Tens of thousands of Israelis demonstrated on Saturday in Tel Aviv and other Israeli cities, for the 27th consecutive week, against the controversial reform plan for the judicial system of the government of Benjamin Netanyahu, on the eve of the introduction to the Knesset on Monday of an important provision.
The mobilization against the judicial reform project is not weakening in Israel. Several tens of thousands of Israelis gathered at the end of the day on Saturday July 8 for the 27th consecutive week in the center of Tel Aviv and in other Israeli cities to demonstrate against a controversial judicial reform defended by the government.
Protesters were more numerous than in recent weeks, according to organizers who put the figure at 180 000 demonstrators in Tel Aviv.
The Israeli media also gave rising figures (around 150 000 demonstrators), on the eve of the introduction Monday in the Knesset of an important provision of the reform.
The police do not provide estimates of the number of demonstrators, of whom around 100 were dispersed on Saturday evening with water cannons after blocking the Tel Aviv urban highway, according to an AFP journalist.
After unsuccessful attempts at negotiations with the opposition following the announcement at the end of March of a “pause” in attempts to legislate on reform, the government is relaunching the offensive in Parliament on Monday, with the examination in first reading of a bill aimed at canceling the possibility for the judiciary to rule on the “reasonableness” of government decisions.
This provision affects in particular the appointment of ministers. In January, it forced Israeli Prime Minister Benjamin Netanyahu to dismiss government number two Arie Dery, convicted of tax evasion, following the intervention of the Supreme Court.
Mobilization every Saturday evening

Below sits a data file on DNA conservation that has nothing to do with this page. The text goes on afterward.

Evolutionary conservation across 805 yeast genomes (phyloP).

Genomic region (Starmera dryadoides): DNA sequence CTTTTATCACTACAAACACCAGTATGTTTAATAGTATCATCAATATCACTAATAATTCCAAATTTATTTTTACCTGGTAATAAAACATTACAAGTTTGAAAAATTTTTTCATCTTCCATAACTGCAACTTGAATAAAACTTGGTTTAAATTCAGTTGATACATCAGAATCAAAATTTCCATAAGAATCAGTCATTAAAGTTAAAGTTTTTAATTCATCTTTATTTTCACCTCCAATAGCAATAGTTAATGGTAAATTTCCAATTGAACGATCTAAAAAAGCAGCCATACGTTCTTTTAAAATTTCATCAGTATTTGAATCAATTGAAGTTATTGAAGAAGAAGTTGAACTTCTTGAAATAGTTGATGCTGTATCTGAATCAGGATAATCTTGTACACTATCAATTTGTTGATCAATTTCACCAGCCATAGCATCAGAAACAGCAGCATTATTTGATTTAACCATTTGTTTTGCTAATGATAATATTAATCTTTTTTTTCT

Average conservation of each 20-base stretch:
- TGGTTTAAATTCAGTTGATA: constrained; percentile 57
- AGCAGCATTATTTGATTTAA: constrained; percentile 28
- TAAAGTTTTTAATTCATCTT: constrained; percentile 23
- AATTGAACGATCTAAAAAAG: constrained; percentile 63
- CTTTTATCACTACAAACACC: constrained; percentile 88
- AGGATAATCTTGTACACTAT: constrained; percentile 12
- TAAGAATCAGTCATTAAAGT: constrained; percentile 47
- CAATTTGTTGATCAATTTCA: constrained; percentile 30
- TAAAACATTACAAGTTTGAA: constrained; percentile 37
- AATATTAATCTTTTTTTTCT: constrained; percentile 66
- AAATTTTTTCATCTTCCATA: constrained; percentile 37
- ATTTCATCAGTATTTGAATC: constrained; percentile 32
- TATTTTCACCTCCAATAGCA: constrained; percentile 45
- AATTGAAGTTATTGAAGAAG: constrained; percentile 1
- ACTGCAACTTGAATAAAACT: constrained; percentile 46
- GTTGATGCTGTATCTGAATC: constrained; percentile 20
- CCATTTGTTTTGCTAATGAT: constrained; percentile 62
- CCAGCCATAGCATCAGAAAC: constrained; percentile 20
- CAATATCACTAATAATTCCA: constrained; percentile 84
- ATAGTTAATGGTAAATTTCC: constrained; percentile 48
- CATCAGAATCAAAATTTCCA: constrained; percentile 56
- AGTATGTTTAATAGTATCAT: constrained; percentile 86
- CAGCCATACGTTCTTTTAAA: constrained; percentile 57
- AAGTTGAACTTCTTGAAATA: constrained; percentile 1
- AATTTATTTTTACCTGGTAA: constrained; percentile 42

“We must act on what the Netanyahu government is doing to our country and to the Israeli dream. If the Netanyahu government does not stop, he will learn in the coming days what will happen when we get angry,” launched the historian and essayist, Yuval Noah Harari, at the opening of the rally in Tel Aviv.
A day of national mobilization was announced for Tuesday by the organizers.
For Amit Lev, 40, an executive in the high-tech sector, “if we don’t stop what is happening now, there will be no going back.”
The bill which will be introduced on Monday “aims to prevent the judiciary from criticizing government decisions that do not fall under any other law”, he worries.
“If this law passes we will not be able to live as we wish,” said Nira, a 59-year-old physiotherapist, saying she was worried about the future.
Formed at the end of December with the support of far-right parties and ultra-Orthodox Jewish formations, the government of Prime Minister Benjamin Netanyahu is trying to pass a justice reform aimed at increasing the power of elected officials over that of magistrates.
The government believes the reform is necessary to ensure a better balance of power, but its critics see it as a threat to Israeli democracy and its institutional safeguards.
Demonstrations against the judicial reform project have followed one another without interruption every Saturday evening since January in what is considered one of the largest protest movements in the history of Israel.
Source: France 24